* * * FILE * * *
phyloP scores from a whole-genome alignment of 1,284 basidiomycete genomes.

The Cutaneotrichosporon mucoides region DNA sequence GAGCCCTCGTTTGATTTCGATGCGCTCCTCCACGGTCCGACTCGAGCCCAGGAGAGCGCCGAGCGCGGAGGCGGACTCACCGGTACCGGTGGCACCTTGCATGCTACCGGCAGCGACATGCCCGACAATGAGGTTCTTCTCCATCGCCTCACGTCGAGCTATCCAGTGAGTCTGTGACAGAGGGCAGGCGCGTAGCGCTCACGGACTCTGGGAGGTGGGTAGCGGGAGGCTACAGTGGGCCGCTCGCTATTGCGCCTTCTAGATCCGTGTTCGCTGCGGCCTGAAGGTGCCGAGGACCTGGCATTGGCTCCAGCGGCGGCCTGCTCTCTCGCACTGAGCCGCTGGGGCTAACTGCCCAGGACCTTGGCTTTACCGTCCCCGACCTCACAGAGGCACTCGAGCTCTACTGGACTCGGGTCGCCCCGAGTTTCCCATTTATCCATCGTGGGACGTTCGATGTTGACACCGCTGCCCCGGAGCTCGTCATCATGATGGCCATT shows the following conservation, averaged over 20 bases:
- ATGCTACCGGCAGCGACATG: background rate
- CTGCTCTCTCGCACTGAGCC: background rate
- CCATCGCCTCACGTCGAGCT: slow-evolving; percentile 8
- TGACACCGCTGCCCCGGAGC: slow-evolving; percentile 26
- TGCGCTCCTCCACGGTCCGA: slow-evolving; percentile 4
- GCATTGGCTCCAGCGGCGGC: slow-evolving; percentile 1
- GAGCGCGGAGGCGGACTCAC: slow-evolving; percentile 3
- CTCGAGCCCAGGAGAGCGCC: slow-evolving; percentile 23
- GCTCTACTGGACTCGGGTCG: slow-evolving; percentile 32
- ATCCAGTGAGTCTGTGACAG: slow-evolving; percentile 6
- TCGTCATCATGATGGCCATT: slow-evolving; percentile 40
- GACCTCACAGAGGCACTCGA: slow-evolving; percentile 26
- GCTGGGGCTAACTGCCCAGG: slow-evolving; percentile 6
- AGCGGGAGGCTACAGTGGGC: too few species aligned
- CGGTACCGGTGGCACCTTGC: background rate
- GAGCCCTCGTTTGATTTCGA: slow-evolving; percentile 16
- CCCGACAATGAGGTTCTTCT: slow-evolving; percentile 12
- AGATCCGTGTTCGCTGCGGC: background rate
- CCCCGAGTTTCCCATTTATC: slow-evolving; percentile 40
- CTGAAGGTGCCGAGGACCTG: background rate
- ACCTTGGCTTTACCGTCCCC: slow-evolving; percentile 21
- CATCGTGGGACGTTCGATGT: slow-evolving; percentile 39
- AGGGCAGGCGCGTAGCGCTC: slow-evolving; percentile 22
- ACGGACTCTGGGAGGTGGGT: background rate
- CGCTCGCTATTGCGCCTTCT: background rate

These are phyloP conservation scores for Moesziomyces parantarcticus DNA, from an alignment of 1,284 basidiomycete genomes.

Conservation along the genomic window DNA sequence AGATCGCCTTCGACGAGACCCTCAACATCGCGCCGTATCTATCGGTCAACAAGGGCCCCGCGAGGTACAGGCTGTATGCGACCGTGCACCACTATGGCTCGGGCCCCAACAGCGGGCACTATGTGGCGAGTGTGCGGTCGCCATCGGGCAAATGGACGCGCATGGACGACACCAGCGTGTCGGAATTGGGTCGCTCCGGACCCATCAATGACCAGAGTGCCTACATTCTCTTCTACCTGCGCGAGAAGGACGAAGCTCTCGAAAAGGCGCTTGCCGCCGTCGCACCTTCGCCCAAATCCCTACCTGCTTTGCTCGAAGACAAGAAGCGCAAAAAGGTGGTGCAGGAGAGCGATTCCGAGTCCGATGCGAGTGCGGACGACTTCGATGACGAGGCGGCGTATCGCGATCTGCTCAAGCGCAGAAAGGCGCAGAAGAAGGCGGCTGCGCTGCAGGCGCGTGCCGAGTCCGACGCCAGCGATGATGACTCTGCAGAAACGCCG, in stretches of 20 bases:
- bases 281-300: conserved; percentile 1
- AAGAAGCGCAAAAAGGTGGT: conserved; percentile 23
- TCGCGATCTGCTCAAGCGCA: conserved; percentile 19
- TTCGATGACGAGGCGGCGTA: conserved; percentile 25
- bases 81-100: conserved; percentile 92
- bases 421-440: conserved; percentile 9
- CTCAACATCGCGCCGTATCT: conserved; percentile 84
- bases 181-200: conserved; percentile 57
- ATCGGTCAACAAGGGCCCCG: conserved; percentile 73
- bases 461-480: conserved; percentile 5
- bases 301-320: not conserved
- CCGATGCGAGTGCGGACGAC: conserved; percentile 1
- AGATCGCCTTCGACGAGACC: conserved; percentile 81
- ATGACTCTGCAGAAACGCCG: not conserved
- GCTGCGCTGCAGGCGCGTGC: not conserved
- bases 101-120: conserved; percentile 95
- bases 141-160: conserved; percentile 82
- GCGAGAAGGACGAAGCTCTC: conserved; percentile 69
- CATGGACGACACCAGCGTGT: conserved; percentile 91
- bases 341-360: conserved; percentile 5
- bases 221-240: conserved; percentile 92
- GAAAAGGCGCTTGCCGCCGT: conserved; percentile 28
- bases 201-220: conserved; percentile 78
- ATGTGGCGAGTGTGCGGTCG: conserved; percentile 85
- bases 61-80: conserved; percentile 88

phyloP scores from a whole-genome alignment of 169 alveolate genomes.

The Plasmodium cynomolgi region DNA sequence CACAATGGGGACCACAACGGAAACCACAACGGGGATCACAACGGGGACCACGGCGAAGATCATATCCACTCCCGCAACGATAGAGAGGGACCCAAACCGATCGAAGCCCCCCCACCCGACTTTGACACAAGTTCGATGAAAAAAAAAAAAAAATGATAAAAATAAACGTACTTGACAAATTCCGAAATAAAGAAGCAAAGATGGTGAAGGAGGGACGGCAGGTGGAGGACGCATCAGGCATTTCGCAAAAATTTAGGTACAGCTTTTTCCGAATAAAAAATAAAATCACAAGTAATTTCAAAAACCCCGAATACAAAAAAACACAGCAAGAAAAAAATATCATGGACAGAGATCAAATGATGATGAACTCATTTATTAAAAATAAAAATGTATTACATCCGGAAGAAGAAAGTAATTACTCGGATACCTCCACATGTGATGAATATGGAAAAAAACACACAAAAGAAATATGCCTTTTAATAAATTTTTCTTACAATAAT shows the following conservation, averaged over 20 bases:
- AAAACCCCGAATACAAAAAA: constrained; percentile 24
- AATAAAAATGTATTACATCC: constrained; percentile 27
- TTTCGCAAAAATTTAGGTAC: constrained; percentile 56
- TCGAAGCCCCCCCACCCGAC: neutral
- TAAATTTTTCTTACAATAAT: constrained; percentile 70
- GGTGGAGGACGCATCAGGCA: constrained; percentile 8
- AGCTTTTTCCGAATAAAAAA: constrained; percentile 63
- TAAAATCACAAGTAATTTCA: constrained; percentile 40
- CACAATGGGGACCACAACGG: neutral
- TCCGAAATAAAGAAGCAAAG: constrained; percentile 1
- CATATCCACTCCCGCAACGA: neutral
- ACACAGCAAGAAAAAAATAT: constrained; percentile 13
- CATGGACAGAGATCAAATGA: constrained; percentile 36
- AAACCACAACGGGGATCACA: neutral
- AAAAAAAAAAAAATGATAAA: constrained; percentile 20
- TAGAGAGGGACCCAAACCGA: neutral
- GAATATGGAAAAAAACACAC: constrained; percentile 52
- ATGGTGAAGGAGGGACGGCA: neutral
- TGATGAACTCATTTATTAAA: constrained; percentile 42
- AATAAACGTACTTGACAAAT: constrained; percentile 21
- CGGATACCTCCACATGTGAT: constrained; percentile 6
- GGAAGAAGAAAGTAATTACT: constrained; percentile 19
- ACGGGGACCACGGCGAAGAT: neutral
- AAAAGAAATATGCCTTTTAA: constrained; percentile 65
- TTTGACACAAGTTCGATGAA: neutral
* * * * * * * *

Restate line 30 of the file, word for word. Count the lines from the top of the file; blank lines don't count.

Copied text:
- bases 281-300: conserved; percentile 1